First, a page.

(bottom of screen)

Jacksonville completes a curl in front of the buzz defender with Layne as the deep third to the boundary. Somehow, the Steelers miss two tackles, allowing Layne to make an open field tackle. Layne targets the outside hip, closes width, and lacks the power and technique to wrap up and end the play.

It’s not always bad

Some of those missed tackles are not encouraging, but Layne is not passive and can make quality open field tackles. Layne’s professional missed tackle rate is a high 33 percent, but the sample size is small; according to Pro Football Focus, he has nine career tackles.

(bottom of screen)

Layne is in off coverage against Marquise Brown (5) on the screen. Layne takes an initial inward angle, and Brown attempts to spin back outside but stumbles; Layne comes to balance, squares up to Brown, wraps the receiver up to the outside, and drags him to the deck. If we are looking at this play from a glass-half-empty point of view, Brown trips, and he is 175 pounds soaking wet.

I love to see this play from Layne, who takes a punishment but shows great resilience to pop up and find the ball carrier. A well-executed play action screen matches an offensive lineman against the lone Layne.

(bottom of screen)

This play isn’t as impressive as the last one, but it does show the willingness to lower his shoulder and attempt to hit with power. Layne’s play strength is marginal when squared up against a running back or tight end in the flat. Still, he slows the tight end down, allowing the Steelers to rally for the tackle.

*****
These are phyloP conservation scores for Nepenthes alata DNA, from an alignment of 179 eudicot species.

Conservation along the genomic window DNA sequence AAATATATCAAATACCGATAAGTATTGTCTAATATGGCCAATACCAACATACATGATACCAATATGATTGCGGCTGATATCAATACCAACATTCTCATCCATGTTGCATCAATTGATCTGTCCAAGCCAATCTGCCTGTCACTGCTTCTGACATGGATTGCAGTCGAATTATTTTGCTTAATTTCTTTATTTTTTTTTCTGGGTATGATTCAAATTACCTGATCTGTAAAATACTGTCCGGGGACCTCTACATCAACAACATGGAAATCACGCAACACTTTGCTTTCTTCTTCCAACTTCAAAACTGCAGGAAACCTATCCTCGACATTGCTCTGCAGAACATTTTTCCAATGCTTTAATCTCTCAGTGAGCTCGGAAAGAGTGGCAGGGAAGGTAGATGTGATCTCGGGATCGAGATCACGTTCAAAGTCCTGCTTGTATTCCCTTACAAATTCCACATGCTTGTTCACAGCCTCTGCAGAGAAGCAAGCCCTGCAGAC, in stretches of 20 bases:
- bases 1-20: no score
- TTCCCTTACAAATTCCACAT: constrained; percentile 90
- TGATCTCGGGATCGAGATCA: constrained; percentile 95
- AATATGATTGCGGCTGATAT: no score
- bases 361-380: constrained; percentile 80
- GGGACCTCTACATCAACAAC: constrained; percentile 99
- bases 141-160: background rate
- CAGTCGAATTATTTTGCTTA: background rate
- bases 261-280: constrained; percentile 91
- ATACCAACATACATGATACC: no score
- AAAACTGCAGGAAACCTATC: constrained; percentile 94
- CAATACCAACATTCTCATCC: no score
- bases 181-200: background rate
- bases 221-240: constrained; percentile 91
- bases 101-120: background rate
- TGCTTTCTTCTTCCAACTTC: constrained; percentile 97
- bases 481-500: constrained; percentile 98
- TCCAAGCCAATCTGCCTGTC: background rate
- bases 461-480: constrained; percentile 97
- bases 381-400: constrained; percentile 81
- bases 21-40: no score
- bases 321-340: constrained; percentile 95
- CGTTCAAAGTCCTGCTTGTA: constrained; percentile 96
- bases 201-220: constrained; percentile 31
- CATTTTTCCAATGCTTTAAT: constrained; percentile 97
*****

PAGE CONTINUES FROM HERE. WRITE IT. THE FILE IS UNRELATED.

New Giants wide receiver Kalil Pimpleton beats Layne on the drag route. Layne does not do the best job staying in phase with Pimipleton, as he works over the top of traffic, but he does a good job closing width and tackling Pimpleton as he catches the football.

Final thoughts

The Giants need capable cornerback depth who - at the very least - can perform at an adequate level. Layne has stiffness in his lower half, and his ability to transition smoothly seems difficult. He is not the most reliable tackler, either. However, he seemingly understands route concepts and does an adequate job knowing how to use his leverage, albeit athletic limitations and technique limit his ability to successfully maintain said leverage.

He can play outside and offers some upside if coach Jerome Henderson can get him to be a bit more disciplined at the top of wide receiver’s stems which could help mask the stiffness issue. At the very worst, he can compete as a gunner on special teams - he has 20 special teams tackles in his career, nine from last season, which tied Cam Brown.